NORTH east Fife’s ‘swimming saga’ looks to have come to an end after parents reached a consensus with Fife Sports and Leisure Trust (FSLT) over controversial new teaching rules.
Guidelines introduced last month meant children could only be supervised from the poolside in classes comprising more than four youngsters.
But after an outcry from parents and teachers amid concerns over safety and the quality of lessons, FSLT has pledged to provide an assistant in the pool where necessary when young children are learning to swim.
A spokeswoman for the north east Fife parents — who met FSLT representatives last week — said the result was ‘as good as they could have hoped for’.
She told the Fife Herald and St Andrews Citizen: “From the parents’ point of view, we are happier that there will now be a teaching assistant in the water, no reduction in lifeguards and increased communication between FSLT and parents.
“We have demonstrated that the situation was handled badly and FSLT agreed lessons have been learned from this.
“There will not be a U-turn on policy, but I feel there have been concessions made and am pleased FSLT agreed to the meeting and were prepared to listen to our views.”
The press was barred from the meeting — although Fife Sports and Leisure Trust was represented by its PR agency, the Big Partnership.
The parents’ spokeswoman went on: “The teachers across Fife who still want to be in the water won’t be happy, but I really can’t see FSLT changing this policy as they say there are plenty of teachers and managers happy with the new policy.
“My concern now is what will happen to any teachers who decide to continue in the water.”
It was revealed at the meeting that FSLT has recently received almost £4 million in funding from Sport Scotland — with one of the conditions being that national swimming guidelines are followed.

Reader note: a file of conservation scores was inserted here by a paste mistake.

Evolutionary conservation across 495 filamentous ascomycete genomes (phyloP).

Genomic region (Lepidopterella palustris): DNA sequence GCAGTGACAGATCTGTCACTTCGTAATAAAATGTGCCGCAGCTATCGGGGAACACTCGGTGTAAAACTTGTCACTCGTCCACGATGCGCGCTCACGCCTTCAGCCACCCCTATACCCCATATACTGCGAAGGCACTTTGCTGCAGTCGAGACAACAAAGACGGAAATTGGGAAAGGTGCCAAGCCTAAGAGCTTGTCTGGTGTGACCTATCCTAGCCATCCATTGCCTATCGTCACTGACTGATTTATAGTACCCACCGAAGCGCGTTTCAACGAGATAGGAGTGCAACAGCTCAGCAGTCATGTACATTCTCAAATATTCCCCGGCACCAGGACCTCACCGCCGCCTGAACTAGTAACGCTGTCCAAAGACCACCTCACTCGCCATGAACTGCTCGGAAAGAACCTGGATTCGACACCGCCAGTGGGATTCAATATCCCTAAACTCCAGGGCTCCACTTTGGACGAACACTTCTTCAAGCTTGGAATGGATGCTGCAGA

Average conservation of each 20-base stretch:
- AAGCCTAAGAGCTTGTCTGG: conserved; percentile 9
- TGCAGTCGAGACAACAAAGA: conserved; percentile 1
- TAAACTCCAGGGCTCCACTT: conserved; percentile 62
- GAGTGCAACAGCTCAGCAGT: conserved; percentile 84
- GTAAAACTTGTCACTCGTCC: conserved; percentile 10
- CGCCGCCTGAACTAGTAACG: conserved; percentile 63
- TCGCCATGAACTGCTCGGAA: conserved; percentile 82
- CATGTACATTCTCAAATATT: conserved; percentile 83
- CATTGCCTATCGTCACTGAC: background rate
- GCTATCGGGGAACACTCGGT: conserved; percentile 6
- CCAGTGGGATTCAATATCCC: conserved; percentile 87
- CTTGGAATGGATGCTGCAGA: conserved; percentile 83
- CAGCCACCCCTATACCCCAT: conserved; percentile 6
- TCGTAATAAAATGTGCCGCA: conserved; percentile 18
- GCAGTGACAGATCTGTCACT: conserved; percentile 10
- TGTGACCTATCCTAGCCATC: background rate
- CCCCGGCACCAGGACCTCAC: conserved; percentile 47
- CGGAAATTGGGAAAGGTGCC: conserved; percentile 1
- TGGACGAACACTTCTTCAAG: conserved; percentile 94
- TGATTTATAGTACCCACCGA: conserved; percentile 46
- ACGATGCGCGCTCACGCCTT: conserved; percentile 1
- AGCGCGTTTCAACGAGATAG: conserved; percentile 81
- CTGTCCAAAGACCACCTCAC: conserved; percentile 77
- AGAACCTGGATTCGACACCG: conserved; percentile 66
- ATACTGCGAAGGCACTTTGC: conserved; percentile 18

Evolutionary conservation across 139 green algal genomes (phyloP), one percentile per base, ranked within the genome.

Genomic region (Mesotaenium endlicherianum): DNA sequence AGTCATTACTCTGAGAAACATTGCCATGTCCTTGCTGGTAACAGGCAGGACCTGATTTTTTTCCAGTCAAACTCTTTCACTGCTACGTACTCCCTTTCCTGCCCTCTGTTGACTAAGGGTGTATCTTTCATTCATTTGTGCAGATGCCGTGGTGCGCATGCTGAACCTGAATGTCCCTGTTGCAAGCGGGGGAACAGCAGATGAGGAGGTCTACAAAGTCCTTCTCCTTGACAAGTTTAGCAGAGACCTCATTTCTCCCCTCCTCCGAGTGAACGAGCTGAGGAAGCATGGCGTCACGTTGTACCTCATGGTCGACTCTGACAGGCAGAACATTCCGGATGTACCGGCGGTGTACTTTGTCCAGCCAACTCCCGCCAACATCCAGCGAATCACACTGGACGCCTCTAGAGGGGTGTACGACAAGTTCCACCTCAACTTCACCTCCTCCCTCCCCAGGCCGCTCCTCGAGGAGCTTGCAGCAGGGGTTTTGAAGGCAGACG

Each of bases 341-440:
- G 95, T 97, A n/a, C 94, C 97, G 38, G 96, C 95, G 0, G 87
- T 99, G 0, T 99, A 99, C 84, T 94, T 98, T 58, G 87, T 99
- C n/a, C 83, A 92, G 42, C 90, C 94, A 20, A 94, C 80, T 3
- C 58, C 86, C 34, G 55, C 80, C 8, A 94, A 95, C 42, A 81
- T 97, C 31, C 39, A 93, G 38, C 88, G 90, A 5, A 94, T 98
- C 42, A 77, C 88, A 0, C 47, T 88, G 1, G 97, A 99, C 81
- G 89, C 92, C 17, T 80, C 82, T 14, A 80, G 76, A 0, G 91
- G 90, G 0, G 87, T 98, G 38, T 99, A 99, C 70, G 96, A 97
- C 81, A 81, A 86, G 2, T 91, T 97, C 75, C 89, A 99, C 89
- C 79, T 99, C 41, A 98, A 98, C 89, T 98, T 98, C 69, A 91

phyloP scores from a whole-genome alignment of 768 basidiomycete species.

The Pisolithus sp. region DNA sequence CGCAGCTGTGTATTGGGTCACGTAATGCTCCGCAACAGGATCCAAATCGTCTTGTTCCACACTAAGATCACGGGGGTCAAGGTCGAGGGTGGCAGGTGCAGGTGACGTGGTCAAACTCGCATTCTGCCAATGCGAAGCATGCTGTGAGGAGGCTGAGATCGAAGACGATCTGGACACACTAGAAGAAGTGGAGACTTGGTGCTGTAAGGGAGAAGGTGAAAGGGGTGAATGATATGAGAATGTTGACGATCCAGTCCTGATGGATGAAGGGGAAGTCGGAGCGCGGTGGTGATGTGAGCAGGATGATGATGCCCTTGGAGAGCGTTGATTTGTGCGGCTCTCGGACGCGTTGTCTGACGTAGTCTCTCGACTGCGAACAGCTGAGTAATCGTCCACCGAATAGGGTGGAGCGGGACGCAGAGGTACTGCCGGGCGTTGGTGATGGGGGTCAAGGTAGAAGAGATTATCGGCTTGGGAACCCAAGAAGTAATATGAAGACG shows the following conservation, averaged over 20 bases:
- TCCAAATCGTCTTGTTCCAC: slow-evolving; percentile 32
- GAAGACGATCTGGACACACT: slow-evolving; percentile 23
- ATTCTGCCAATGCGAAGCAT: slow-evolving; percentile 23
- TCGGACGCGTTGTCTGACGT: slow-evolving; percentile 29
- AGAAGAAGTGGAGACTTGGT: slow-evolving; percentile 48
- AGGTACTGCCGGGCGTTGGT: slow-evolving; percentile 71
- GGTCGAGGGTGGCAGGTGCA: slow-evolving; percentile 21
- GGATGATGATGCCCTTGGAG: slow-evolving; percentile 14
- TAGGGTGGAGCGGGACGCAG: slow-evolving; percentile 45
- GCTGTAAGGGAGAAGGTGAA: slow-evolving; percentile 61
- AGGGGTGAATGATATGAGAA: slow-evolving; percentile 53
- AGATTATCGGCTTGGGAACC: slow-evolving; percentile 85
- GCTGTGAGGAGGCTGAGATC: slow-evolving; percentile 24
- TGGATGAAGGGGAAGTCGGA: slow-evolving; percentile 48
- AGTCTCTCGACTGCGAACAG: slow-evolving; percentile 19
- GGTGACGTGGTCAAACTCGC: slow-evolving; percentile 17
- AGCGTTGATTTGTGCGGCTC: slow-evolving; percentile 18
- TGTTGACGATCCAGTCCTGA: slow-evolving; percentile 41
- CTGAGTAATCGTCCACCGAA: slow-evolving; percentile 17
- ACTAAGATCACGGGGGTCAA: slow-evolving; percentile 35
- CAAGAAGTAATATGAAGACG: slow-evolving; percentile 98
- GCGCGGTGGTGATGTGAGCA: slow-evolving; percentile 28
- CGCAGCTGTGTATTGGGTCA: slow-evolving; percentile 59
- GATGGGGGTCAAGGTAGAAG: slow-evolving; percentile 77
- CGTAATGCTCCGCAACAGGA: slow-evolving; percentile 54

Those guidelines have come from governing body Scottish Swimming and have been implemented Fife-wide, as well as in neighbouring local authority areas.
Wendy Watson, FSLT’s customer service manager, described the meeting as a success — and said it had always been the Trust’s intention to provide teaching assistants in the water where necessary.
She said: “Both parents and councillors confirmed they were happy with the outcome of the meeting.
“There was a consensus that by adopting Scottish Swimming’s national guidelines, the Trust will be able to deliver a much more consistent and better quality swimming programme to the parents and children of Fife.
“The meeting allowed us to explain the positive reasons for teachers being on poolside and confirm that, contrary to recent press reports, there has been no ban on swimming teachers entering the water.
“When necessary, the Trust always intended to provide a teaching assistant in the water — this is in line with Scottish Swimming best practice.
“We were also able to explain that the Trust is going to offer smaller class sizes, with a ratio of one teacher to one, two or four pupils, as is the case in some of its centres currently, on a Fife-wide basis.
“This, along with improved teacher training and qualifications, will deliver a better, more consistent and higher quality programme across all of the Trust’s centres.
“The Trust hopes that the level of misinformation and speculation will not deter parents from enrolling their children into a swimming lesson programme — learning to swim is a life saving skill.”